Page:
Tom Temin Well, what you’re saying sounds like there needs to be almost a brand new construct in how systems are developed with the eventual the architects and the coders needing to communicate with one another and understand what one another are doing and what their goals are. And that you don’t see much of, do you?
David Brumley We don’t see much of it, especially in the federal government. Almost zero of this in the federal government. Security comes at the end and tell you the truth, often there’s not even money to fix the problem. It’s basically to identify problems when you go and look at the best in industry, if you look at a Google, for example, they do have that tight connection. And that’s the way they can have public infrastructure that’s up 99.99% at the time and gets hacked once per three years and then the next day it’s fixed as opposed to a lot of the fed systems.
Tom Temin Well, that leads to a question of the difference between just intelligence gathering and cyber warfare from who does what in the federal government and who should be doing what.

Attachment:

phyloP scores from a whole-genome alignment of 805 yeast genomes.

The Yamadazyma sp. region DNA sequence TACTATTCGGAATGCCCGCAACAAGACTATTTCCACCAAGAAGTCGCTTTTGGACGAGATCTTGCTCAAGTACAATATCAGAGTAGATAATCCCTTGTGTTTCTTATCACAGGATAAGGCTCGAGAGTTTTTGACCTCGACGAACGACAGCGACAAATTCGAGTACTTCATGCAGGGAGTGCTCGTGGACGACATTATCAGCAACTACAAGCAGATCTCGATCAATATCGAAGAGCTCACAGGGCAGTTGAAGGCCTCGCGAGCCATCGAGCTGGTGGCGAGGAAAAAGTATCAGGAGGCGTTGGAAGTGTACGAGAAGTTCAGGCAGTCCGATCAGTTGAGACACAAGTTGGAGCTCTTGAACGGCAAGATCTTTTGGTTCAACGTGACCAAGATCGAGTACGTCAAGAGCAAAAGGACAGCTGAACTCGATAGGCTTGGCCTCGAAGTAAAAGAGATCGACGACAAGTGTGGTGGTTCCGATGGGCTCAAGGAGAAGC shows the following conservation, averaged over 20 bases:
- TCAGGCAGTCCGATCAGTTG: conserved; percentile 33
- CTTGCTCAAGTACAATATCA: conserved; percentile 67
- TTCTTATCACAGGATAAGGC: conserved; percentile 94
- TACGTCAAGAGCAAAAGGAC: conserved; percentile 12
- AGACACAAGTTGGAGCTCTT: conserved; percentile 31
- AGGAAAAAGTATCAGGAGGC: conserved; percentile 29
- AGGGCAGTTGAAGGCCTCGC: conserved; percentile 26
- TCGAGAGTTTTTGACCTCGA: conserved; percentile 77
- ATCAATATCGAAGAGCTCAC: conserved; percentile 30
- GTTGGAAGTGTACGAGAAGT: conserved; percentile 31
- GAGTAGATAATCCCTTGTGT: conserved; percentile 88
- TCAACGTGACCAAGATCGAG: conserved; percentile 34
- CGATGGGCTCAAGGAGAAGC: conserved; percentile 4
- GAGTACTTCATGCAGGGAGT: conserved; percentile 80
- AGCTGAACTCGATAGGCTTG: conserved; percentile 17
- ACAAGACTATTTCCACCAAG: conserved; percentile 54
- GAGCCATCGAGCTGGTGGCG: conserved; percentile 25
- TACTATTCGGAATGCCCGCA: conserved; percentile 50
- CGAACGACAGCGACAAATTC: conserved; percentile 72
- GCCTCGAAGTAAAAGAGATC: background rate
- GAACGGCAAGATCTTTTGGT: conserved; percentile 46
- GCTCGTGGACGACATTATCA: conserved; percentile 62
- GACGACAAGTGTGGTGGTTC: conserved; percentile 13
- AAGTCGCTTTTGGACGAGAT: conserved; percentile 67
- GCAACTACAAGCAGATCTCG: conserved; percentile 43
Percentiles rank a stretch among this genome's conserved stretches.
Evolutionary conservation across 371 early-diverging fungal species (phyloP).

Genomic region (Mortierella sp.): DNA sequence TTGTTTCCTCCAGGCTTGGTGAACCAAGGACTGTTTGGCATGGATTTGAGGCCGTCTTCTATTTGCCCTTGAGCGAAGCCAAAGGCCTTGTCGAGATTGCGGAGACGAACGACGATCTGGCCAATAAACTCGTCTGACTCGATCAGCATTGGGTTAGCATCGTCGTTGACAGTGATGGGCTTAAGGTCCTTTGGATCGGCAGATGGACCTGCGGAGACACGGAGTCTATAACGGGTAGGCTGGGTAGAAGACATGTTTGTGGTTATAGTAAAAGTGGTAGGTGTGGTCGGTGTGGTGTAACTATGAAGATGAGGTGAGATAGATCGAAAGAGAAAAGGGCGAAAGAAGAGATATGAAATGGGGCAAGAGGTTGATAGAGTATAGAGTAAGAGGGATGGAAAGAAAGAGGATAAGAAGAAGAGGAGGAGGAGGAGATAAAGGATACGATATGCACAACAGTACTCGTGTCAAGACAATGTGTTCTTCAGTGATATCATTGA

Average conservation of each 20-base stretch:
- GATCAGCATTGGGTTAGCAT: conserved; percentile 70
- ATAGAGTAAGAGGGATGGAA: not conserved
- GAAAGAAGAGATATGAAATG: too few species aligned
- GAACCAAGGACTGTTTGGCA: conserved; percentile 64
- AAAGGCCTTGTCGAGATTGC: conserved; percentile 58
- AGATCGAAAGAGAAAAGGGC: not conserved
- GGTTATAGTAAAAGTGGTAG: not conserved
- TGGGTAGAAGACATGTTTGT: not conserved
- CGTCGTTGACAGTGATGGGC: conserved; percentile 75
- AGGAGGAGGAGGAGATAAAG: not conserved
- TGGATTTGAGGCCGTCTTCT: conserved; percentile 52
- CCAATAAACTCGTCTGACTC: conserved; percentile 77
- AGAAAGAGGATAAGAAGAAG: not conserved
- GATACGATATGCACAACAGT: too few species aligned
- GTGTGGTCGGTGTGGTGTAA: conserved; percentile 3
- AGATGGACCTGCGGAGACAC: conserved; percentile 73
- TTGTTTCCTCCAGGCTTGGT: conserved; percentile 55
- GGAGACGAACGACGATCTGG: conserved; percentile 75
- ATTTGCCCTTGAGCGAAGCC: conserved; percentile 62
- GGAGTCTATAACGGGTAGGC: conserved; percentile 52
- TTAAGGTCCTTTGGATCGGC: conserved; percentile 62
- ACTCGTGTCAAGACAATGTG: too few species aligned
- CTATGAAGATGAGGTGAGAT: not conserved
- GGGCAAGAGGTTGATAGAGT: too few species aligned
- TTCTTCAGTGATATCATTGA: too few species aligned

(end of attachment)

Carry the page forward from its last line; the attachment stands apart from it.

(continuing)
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David Brumley Yeah, it’s something most people don’t appreciate, but there’s different international laws and US laws based on what people can do and the consequences of it. If you think about it. Intelligence, you think about spies and people like the NSA and spy is a very dangerous craft, right? Like if you capture a spy in your country, often they’re executed. Even in the US after World War II, we executed two spies for revealing nuclear secrets. When you look at combat and you look at cyber warfare, you’re really talking about operating what’s under called Title ten. And there you have enemy combatants. Completely different rules of warfare apply between these two. So they’re both part of cyber. They both have an effect on the US in the world, but they’re actually completely different activities. So that’s, for example, why we have an NSA and CYBERCOM that are different.